سفر چند روزه با اجاره ون دربستی کشور ای...2017-04-19 20:07:27
Idea about car rental Tehran
Iran is becoming increasingly popular as a backpacker destination. Rightfully so if you ask us, because this beautiful country deserves more positive attention. Although public transport in Iran is well arranged, we chose to rent a car in Iran. The freedom that comes with a rental car ensures that you arrive at places where normally tourist will never come. During our road trip in Iran we got a pretty clear picture of street. If you’re from the ‘west’ it is something totally different from what you’re used to! Read on about renting a car in Iran
When we made plans to go to Iran, we quickly got the idea to check out the possibility of a rental car iran. The freedom we had on the motorbike in Vietnam and with our Ford Falcon in Australia was wonderful. The number of rental companies in Iran is not very large, so I only had a few shots at a company which had reasonable prices and the possibility of a different drop off location.
Then I came across Saadat Rent. This is an Iranian rental company with very reasonable prices. Many rental companies only rent out cars with drivers, so you do not really have the freedom you want. Via Whatsapp we made agreements about the rental and for €33,- per day we would rent a Peugeot 206 for a period of 13 days. When we wanted to pick up the car, however, it turned out that the hatchback 206’s were all rented out and so we got a free upgrade to a Peugeot 206 sedan which would normally cost €37,-. So, great! In 13 days we would drive from Tehran to Shiraz in the south; about 1000 kilometers. Keep in mind that a different drop off location costs extra
Traffic in Iran
At first glance, traffic in Iran is not really different from many other place in Asia where we have taken part in traffic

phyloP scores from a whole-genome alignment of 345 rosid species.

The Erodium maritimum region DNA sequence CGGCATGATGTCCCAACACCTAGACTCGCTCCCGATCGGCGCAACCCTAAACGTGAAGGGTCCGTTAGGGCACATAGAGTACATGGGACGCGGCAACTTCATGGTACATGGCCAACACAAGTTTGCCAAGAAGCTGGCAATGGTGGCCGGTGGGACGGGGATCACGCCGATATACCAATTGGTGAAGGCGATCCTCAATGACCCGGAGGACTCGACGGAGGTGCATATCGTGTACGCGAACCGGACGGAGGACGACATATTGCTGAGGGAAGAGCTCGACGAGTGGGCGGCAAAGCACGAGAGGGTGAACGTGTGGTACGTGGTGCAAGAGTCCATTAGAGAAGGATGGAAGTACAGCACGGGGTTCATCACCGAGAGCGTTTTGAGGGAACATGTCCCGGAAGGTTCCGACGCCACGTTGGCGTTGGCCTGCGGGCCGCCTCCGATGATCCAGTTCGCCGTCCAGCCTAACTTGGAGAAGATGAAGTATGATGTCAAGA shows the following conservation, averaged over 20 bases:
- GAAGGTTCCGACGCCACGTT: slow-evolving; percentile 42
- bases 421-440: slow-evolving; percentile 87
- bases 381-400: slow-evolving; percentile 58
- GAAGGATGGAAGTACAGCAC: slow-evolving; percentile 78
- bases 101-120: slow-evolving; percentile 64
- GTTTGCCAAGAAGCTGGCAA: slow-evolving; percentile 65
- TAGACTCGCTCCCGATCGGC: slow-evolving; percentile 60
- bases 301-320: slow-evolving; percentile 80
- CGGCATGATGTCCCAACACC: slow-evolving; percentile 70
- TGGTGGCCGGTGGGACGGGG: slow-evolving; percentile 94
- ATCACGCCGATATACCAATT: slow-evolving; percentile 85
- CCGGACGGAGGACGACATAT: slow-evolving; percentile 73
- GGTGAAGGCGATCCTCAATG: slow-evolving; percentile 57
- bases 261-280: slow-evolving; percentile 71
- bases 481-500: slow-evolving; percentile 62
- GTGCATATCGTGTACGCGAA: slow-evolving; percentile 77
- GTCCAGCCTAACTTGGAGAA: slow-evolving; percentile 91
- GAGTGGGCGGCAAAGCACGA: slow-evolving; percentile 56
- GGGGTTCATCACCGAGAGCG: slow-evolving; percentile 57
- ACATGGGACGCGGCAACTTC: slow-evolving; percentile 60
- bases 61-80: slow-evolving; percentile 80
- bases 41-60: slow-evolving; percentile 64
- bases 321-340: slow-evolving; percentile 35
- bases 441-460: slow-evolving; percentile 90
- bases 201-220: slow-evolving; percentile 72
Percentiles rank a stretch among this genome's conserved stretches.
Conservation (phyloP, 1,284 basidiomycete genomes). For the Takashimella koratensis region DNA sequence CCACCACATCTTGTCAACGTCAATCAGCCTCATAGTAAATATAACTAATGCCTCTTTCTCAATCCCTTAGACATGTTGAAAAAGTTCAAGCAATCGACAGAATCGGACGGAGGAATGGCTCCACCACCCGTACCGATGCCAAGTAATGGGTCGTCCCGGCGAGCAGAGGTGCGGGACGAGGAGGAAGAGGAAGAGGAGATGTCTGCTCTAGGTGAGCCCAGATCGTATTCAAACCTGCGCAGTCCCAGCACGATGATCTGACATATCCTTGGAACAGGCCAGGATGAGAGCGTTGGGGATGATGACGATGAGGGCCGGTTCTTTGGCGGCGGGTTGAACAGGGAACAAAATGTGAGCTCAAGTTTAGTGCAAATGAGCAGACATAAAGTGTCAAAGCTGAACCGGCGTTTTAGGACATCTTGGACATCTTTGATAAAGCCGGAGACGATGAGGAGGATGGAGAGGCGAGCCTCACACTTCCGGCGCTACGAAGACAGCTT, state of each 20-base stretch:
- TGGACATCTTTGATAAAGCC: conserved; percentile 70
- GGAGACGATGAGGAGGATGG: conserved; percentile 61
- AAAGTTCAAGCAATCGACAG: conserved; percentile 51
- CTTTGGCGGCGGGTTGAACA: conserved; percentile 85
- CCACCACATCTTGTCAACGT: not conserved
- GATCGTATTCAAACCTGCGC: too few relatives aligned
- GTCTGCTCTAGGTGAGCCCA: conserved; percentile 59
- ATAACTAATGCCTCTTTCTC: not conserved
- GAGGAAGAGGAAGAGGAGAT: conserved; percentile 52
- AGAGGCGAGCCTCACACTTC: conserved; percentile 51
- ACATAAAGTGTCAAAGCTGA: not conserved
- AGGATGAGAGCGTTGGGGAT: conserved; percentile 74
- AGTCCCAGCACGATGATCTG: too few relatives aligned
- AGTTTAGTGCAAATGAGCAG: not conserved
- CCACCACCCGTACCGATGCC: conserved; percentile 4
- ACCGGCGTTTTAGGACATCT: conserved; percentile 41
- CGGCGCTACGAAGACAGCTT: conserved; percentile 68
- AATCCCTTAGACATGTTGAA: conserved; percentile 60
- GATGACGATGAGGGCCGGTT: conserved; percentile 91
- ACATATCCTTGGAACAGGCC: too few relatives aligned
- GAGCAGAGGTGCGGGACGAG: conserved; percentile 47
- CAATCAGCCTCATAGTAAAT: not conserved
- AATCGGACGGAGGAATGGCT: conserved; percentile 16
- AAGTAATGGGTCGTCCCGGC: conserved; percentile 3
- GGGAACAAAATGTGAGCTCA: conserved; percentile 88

Traffic outside the city
Everyone seems to calm down once they’re out of the city. People seem to stay in their lanes and overtaking is mostly done on the left side. The highway has a speed limit of 110km/h which is ensured by a lot of speed cameras. The cameras only seem to be active when the police actively controlling for speeding, because after about twenty kilometers of speed cameras, each car was stopped by a policeman who then passed on the license plates in a radio
Many roads in Iran are toll roads. Make sure you have enough change in the dashboard when you hit the road. We have been to a toll booth three times where we had to pay 5,000 and 20,000 rials. The third time the toll operator only wanted to know where we were from and with a smile he slapped my hand away when I wanted to give him a 20,000 bill. Free pass! Iranians are so nice.
Traffic signs in Iran are fairly clear, although the amount of speed limits can sometimes cause confusion. In Iran they have virtually no ‘end speed’ signs. When you leave a village you won’t see a sign with a crossed out “50”. You will also notice that the speed limit often changes. 80, 110, 70, 85, 95. All of them within the stretch of 1 kilometer. Going with the flow of the traffic seems to be the best solution here
The motorways in Iran run through villages. Here, the speed limit is displayed on the signs (usually 50). Pay attention because there are always speed bumps in towns. They are poorly marked and have all sorts of dimensions, from a low bump to launch size.
The motorways in Iran are generally very good. The roads are well maintained so you do not have to worry about sudden holes in the asphalt. When you go off the ‘big roads’, you’ll have to pay more attention as the chance of running into a badly maintained roads is a little higher
The gas station attendant most often fuels up your car, but not always. I had to refuel by myself once, which resulted in gasoline soaked shoes. So pay attention! No sensors in the nozzle that makes the gasoline flow stop when your tank is full. Gas is cheap. About €0.25 per liter (November 2017)
The traffic signs in Iran are clear and almost no different from ours (and the rest of the world). Traffic signs with text are all bilingual in Farsi (Persian) and English, even in rural areasRelated content